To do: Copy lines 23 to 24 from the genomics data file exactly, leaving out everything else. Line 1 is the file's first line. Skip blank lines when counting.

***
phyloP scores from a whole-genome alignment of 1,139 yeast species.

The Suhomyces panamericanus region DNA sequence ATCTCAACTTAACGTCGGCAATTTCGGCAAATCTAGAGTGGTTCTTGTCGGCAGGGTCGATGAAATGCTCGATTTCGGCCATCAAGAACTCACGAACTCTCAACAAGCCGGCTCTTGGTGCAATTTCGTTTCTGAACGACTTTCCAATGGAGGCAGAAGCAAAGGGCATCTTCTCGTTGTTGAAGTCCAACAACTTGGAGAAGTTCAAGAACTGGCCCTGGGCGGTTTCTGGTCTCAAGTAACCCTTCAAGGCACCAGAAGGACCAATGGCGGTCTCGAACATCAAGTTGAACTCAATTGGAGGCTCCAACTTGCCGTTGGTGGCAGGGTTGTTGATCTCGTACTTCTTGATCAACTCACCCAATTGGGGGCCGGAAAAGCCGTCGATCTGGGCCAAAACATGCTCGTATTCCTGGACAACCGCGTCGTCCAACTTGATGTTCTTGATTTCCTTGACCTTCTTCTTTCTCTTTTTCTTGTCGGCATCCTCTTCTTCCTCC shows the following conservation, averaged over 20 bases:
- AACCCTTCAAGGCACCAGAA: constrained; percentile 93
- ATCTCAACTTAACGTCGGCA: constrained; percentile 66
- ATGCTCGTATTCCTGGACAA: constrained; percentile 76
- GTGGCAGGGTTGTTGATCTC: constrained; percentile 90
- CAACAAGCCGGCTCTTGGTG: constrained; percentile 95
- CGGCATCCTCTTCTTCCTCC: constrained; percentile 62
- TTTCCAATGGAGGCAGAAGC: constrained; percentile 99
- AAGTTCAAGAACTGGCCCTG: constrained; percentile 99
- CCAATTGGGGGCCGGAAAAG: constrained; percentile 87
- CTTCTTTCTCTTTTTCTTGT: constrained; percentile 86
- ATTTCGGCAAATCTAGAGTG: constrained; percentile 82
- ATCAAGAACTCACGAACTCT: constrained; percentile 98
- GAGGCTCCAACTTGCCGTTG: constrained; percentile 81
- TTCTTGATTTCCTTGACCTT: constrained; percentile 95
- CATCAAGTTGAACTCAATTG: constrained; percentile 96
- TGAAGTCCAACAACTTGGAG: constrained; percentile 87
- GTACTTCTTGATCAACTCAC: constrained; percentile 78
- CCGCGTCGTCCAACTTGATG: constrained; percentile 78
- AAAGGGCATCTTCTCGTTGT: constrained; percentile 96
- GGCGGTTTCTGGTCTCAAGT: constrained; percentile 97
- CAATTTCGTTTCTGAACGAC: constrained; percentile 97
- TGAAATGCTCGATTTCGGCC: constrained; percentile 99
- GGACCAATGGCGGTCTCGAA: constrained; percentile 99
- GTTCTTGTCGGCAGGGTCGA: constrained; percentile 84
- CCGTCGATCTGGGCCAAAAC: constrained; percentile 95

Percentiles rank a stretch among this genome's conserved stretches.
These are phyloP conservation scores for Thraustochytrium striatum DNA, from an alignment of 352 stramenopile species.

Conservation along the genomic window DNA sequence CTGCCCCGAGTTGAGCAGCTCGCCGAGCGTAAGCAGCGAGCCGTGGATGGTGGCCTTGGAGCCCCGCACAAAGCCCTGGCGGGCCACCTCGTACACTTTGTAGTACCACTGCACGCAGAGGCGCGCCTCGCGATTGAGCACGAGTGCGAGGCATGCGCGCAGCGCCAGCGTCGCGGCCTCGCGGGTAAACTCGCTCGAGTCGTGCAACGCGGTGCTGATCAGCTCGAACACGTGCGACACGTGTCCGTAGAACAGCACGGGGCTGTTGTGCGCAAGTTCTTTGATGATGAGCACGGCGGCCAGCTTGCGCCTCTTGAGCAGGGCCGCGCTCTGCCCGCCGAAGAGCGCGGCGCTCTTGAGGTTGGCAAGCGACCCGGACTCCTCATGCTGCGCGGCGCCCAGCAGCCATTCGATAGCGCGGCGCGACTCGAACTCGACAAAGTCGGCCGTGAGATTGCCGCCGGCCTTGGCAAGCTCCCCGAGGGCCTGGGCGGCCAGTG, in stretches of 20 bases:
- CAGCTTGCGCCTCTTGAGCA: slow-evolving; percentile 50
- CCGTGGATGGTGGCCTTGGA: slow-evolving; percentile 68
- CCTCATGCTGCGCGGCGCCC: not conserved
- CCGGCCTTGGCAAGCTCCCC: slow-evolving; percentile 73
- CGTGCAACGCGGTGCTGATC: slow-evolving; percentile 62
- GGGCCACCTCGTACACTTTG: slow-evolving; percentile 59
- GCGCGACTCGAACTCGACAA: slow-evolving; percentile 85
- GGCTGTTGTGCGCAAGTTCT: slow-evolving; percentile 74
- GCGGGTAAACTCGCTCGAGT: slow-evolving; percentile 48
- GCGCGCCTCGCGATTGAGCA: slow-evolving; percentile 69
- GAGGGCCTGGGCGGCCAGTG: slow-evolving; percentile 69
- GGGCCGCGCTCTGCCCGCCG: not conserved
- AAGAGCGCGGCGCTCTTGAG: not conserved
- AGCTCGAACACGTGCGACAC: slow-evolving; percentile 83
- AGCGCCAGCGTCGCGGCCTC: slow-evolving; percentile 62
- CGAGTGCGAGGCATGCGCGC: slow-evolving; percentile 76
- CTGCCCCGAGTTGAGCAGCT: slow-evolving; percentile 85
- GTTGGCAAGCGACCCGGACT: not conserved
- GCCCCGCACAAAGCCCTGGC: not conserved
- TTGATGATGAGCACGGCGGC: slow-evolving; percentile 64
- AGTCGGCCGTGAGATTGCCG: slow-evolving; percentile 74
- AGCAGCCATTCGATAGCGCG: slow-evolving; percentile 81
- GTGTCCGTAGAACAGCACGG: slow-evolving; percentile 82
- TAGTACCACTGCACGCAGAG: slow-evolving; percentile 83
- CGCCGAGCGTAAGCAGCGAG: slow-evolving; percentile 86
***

- CAATTTCGTTTCTGAACGAC: constrained; percentile 97
- TGAAATGCTCGATTTCGGCC: constrained; percentile 99